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Hinduism (part 1 of 4): What is Hinduism?


Hinduism1.jpgThis is the first article in a series discussing Hinduism
from a comparative religions perspective.  Although as Muslims we believe
wholeheartedly that there is only One God and Mohammad is His messenger, and
that Islam is the religion of those who are submitted to God, these articles
are not intended to denigrate other religions or their followers. Our intention
is, as the title suggests, to compare religions.

 is the religion of the majority of people residing in India and Nepal. There
are also large numbers of adherents scattered across the globe. Hinduism is the
third largest religion in the world with approximately 950 million followers
behind Christianity and Islam. It is sometimes thought of as the oldest living
religion with elements that stretch back thousands of years, many scholars
suggesting that it began more than 4000 years before the Common Era.

Hinduism which derives its name from the Persian name
for river, originated in the Indus river valley. It is a collection of
practices and beliefs with no single founder, no single scripture and no single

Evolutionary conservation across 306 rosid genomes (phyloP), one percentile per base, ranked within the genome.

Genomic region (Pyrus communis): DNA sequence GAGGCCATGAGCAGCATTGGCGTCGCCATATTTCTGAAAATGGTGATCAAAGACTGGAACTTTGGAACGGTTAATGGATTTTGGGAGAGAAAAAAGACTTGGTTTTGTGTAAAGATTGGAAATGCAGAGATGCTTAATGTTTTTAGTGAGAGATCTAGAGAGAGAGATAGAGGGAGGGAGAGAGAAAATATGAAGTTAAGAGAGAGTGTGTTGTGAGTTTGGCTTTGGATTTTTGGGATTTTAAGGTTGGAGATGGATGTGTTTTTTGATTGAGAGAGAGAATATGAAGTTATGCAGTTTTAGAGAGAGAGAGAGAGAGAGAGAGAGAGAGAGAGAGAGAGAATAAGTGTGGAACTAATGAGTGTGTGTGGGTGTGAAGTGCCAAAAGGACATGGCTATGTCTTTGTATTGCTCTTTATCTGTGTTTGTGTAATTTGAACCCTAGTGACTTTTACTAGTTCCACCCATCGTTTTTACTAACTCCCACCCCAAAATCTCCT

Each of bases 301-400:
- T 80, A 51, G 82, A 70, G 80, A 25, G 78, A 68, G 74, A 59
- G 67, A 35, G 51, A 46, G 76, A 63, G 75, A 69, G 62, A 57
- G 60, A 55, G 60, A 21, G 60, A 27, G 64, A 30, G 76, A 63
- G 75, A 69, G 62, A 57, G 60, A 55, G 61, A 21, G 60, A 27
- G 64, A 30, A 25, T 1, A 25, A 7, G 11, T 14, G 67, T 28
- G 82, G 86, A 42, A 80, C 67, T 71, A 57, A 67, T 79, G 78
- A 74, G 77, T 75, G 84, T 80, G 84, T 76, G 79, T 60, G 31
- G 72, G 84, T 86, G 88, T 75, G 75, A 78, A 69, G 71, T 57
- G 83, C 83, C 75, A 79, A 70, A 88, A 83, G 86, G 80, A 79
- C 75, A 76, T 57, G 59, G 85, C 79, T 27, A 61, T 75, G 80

set of beliefs. Hinduism is also closely conceptually and historically
associated with the other predominantly Indian religions Jainism, Buddhism and

Central to Hindu worship is the image, or icon, which is
worshipped either at home or in a temple. Worship to them is primarily an
individual act rather than a communal one, as it involves making personal
offerings to the deity and chanting or repeating  the names of favourite gods
and goddesses. Water, fruit, flowers and incense are  offered and pilgrimage to
various stones, rivers, mountains and temples is thought to be seen by the
particular deity being worshipped.

Hinduism is frequently described as a polytheistic
religion due to the vast array of gods and deities, often based on needs or
regions, and worship that almost always focuses on sculptures and images.
However there are many who define Hinduism as monotheistic because of the
belief in the supreme God – Brahman, whose qualities and forms are represented
by the multitude of deities which emanate from him. Brahman is a Sanskrit word
which refers to a transcendent power beyond the universe often translated as
God whom it is said, can have unlimited forms and expressions.

There are also those who view
Hinduism as
 Trinitarian because Brahman is simultaneously visualized as a triad.
The triumvirate consists of three gods who are responsible for the creation,
upkeep and destruction of the world.  They are Brahma,(who should not be
confused with Brahman, the supreme god energy), Vishnu and Shiva. Brahma is
responsible for the creation, Vishnu is the preserver of the universe, while
Shiva’s role is to destroy it in order to re-create.

Hinduism has many scriptures; the Vedas, the Upanishads,
and the Bhagavad-Gita are considered the most important. Most Hindus believe
the soul, or atman, is eternal, and goes through a cycle of birth, death, and